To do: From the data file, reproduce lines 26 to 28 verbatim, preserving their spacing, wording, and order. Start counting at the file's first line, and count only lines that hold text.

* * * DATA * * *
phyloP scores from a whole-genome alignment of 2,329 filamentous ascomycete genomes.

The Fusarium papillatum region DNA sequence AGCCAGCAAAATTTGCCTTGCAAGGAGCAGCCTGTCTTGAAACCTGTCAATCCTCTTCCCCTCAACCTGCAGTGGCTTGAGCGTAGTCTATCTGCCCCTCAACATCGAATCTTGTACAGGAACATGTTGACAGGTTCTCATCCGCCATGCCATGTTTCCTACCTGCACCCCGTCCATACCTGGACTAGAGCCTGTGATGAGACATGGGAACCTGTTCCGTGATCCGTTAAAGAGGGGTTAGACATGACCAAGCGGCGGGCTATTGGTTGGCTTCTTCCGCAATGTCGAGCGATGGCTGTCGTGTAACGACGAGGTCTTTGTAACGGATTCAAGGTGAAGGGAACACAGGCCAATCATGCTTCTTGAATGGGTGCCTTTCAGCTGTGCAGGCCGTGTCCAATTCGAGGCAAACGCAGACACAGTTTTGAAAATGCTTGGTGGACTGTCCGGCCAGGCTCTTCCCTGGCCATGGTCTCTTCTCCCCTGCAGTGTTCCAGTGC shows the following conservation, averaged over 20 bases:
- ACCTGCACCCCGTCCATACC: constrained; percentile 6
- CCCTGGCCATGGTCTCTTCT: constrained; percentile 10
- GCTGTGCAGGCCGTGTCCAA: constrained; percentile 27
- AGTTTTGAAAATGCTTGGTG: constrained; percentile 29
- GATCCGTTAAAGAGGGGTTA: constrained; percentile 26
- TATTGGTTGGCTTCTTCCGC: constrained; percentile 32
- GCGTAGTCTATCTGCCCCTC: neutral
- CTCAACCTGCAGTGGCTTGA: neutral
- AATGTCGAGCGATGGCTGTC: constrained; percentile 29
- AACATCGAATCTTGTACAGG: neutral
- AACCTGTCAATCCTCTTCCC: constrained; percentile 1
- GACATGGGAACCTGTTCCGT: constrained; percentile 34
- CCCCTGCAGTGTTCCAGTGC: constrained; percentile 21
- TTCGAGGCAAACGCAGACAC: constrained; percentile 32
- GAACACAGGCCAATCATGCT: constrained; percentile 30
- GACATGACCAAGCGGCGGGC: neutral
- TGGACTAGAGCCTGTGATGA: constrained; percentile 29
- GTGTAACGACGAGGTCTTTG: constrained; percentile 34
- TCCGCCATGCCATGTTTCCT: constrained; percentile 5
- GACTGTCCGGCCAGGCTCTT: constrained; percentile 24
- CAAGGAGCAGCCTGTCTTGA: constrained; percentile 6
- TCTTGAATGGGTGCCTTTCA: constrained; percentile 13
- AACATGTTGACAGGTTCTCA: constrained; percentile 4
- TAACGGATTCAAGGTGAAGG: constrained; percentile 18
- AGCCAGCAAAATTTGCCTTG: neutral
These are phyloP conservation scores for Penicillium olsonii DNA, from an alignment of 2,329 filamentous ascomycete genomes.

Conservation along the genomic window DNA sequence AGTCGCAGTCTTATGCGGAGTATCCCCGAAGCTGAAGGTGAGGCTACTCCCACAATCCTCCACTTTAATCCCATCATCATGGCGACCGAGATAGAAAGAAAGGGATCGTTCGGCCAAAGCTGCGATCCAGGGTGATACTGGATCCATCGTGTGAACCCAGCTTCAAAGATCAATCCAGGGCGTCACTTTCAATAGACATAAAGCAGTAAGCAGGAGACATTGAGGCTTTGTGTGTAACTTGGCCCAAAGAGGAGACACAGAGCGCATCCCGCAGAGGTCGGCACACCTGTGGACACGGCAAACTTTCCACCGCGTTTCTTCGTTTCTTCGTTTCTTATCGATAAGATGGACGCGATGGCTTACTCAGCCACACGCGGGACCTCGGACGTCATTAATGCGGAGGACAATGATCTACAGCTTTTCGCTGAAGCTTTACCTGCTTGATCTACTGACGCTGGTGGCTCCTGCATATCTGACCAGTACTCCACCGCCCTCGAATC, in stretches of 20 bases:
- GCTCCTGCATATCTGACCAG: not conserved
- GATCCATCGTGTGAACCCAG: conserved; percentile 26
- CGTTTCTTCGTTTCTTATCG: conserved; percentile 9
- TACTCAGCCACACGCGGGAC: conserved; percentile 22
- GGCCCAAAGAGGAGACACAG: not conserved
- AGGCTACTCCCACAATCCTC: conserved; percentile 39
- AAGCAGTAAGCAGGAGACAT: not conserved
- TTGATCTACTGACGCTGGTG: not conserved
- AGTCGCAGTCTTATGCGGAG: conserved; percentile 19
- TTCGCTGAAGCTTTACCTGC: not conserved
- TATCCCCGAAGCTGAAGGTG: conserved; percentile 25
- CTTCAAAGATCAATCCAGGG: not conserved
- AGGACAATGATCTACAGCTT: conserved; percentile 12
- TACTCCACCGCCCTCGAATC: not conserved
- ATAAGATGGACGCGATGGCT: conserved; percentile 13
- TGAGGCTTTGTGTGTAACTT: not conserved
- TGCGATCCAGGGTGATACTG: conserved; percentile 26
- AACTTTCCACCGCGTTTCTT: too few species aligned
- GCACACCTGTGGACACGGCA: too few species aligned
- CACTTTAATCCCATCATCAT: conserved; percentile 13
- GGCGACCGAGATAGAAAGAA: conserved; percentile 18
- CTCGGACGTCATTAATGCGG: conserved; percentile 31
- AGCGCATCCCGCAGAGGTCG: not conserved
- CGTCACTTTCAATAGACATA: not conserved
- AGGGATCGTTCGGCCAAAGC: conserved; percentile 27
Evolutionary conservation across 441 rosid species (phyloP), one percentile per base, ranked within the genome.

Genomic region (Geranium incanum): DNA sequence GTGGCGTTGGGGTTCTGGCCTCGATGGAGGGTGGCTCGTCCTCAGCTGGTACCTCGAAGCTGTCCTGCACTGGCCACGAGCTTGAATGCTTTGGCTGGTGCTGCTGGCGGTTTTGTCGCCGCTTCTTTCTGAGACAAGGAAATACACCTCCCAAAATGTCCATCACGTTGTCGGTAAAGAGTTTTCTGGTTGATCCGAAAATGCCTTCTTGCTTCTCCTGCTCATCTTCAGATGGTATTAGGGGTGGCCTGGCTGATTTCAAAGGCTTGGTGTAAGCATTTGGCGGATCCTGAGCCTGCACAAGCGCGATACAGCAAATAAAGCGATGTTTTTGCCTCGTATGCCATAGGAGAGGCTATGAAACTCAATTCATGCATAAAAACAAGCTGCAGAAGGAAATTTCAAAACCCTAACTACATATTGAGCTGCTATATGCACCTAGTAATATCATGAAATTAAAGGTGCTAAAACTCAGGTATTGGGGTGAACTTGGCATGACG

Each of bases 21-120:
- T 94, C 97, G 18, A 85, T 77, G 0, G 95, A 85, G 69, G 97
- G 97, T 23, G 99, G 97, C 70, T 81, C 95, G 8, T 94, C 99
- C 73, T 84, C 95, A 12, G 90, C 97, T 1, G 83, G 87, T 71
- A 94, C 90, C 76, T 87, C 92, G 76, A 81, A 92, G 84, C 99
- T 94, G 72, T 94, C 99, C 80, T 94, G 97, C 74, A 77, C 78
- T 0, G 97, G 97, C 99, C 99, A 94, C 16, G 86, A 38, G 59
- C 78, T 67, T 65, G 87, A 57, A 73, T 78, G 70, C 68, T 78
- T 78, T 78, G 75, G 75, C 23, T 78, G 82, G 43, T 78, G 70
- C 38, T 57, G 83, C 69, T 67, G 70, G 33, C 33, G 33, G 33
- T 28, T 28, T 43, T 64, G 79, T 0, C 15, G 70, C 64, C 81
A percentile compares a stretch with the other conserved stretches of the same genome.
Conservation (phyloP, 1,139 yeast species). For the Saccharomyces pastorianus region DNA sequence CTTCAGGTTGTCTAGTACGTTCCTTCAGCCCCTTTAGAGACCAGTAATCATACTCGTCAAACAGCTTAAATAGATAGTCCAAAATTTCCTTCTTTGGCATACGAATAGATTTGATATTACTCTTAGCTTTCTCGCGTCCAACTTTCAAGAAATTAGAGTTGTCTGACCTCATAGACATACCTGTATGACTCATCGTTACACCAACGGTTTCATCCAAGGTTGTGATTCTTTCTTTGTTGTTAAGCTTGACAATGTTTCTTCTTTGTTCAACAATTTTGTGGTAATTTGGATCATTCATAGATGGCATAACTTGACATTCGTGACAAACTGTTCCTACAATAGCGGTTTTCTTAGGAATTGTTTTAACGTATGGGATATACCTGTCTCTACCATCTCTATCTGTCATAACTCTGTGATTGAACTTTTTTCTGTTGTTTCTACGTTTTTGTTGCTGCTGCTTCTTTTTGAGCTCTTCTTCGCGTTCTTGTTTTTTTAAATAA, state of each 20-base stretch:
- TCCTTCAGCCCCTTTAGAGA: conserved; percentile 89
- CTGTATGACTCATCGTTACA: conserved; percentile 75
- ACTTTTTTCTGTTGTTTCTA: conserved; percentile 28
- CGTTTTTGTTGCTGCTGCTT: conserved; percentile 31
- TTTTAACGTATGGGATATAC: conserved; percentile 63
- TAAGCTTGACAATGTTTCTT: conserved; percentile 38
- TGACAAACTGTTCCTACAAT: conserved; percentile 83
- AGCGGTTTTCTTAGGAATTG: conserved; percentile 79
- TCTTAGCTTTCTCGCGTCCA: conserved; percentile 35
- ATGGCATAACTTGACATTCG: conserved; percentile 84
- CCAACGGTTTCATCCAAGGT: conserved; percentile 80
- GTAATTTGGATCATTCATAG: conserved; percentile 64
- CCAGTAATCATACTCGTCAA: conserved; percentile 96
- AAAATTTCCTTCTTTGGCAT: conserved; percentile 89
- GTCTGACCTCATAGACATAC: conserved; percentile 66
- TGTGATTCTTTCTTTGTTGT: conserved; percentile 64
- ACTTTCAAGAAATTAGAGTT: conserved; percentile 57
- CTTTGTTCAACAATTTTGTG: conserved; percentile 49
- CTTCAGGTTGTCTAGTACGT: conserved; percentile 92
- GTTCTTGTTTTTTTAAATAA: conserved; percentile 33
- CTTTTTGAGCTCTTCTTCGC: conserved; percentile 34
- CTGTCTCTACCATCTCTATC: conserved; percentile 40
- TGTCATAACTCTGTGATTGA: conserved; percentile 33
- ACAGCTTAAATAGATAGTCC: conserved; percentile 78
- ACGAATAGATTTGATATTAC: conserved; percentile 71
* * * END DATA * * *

- TAACGGATTCAAGGTGAAGG: constrained; percentile 18
- AGCCAGCAAAATTTGCCTTG: neutral
These are phyloP conservation scores for Penicillium olsonii DNA, from an alignment of 2,329 filamentous ascomycete genomes.